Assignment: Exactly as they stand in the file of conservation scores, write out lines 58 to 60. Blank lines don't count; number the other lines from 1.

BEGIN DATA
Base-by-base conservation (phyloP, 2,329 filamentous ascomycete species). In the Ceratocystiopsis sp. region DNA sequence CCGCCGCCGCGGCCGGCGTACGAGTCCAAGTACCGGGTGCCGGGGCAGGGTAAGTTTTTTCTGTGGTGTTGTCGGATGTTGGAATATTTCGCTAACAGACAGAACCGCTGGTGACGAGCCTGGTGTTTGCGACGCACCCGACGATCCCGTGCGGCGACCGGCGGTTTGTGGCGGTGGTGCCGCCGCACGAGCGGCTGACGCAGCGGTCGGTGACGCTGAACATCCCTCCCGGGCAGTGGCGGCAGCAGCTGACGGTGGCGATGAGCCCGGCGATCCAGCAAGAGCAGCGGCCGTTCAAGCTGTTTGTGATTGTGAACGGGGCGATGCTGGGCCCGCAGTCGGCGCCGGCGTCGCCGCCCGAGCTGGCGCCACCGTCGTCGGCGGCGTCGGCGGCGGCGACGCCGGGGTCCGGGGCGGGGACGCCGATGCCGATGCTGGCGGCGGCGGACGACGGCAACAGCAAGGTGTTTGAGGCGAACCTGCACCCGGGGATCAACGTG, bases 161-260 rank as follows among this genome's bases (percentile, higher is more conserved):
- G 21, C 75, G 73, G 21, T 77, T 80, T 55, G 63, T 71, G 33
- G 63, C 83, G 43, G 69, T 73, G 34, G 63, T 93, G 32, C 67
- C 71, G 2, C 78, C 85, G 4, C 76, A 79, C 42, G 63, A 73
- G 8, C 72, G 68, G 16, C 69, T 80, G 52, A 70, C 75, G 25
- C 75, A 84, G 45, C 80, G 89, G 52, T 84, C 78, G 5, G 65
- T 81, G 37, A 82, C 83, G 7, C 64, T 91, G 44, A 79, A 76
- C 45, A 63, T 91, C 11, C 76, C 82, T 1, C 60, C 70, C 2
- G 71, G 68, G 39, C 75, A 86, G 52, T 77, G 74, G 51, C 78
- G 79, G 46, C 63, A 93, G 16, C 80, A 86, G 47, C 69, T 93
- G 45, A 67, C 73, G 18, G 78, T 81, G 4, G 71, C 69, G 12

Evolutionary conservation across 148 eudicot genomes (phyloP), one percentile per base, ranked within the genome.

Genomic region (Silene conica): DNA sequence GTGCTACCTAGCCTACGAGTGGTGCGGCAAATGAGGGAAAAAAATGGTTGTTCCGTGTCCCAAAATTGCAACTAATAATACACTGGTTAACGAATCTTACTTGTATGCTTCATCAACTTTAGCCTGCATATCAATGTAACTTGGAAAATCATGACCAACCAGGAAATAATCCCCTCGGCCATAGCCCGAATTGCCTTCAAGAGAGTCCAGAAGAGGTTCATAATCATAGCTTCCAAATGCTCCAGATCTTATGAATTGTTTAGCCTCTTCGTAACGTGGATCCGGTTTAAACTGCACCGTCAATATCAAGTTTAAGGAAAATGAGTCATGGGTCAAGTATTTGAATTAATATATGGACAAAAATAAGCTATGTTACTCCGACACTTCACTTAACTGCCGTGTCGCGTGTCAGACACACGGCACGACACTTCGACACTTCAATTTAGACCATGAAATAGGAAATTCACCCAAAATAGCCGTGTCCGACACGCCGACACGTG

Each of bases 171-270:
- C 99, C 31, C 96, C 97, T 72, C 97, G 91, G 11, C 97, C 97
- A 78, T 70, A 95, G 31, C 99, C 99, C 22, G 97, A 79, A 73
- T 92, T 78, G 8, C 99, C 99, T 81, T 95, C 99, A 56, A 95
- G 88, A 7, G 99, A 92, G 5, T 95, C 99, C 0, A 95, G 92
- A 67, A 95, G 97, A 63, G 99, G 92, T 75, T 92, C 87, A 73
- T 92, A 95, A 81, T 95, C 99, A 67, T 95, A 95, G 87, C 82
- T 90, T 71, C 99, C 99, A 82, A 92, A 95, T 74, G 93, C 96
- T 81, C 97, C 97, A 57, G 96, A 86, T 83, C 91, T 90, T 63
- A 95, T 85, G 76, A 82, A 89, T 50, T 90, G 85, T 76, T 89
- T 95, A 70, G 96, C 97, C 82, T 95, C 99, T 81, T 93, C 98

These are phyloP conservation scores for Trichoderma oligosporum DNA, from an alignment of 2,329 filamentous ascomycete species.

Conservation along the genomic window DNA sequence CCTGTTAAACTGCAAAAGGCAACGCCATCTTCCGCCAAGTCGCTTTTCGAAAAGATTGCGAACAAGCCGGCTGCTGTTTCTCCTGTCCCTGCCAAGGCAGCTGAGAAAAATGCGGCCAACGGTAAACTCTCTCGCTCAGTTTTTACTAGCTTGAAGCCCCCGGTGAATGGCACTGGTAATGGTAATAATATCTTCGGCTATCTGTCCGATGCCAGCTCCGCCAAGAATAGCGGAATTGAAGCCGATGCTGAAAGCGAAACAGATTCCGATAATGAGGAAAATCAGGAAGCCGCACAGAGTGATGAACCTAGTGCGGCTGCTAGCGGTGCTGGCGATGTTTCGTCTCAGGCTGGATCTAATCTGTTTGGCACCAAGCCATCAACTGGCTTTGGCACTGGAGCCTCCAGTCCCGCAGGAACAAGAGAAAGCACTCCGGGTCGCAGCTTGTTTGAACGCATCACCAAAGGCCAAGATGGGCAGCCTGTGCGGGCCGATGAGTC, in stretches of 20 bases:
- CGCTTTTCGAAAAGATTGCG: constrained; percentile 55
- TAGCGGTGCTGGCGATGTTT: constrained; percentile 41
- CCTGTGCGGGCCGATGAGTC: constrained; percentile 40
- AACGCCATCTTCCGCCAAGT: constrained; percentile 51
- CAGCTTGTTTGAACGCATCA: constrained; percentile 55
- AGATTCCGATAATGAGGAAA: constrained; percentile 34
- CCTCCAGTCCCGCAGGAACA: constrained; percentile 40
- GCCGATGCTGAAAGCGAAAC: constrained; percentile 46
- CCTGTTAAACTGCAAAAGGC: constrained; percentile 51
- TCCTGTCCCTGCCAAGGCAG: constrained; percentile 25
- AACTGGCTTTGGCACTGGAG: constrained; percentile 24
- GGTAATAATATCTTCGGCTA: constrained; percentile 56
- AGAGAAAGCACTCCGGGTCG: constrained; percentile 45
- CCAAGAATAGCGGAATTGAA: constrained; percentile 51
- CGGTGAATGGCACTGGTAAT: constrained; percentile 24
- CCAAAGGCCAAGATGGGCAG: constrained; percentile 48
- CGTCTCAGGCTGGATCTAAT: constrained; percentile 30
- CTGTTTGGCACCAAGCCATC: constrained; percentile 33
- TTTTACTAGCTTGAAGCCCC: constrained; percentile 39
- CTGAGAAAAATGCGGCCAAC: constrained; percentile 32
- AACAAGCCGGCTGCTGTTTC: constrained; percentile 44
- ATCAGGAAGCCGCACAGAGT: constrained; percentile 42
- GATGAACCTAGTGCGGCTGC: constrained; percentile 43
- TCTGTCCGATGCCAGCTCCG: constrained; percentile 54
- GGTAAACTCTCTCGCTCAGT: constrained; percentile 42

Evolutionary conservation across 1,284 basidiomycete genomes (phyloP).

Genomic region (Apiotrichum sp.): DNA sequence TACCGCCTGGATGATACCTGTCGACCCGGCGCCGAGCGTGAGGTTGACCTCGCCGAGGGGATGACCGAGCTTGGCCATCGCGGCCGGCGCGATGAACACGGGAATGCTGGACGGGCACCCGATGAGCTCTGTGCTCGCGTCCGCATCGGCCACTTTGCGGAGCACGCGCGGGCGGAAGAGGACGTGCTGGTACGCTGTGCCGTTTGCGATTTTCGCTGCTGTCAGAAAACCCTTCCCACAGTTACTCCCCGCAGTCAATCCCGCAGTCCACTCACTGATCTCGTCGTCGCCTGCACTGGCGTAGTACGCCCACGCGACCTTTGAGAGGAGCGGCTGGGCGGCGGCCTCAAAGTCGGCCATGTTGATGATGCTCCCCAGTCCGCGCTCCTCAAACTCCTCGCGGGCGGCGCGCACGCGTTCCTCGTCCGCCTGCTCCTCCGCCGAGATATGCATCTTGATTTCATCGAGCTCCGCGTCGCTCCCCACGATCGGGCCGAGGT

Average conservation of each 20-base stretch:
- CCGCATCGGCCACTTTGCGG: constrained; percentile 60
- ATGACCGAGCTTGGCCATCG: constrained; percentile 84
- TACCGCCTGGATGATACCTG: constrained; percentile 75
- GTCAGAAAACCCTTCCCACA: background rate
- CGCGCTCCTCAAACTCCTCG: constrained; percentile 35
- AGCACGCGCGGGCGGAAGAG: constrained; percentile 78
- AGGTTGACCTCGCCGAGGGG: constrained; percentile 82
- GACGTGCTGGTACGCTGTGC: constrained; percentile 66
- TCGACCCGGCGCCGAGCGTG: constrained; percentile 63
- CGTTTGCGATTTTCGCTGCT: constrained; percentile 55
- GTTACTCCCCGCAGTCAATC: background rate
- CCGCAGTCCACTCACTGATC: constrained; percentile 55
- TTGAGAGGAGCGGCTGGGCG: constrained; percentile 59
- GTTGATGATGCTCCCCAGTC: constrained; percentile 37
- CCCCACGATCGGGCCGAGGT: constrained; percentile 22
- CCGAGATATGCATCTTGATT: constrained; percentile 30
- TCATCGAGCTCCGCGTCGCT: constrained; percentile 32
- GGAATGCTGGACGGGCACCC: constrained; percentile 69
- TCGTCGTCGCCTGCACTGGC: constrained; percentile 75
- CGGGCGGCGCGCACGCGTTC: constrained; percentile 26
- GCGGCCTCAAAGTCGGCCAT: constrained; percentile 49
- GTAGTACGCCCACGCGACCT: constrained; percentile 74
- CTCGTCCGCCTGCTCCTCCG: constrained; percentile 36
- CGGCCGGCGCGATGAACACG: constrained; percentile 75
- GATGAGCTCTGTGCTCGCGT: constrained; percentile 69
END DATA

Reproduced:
- GTCAGAAAACCCTTCCCACA: background rate
- CGCGCTCCTCAAACTCCTCG: constrained; percentile 35
- AGCACGCGCGGGCGGAAGAG: constrained; percentile 78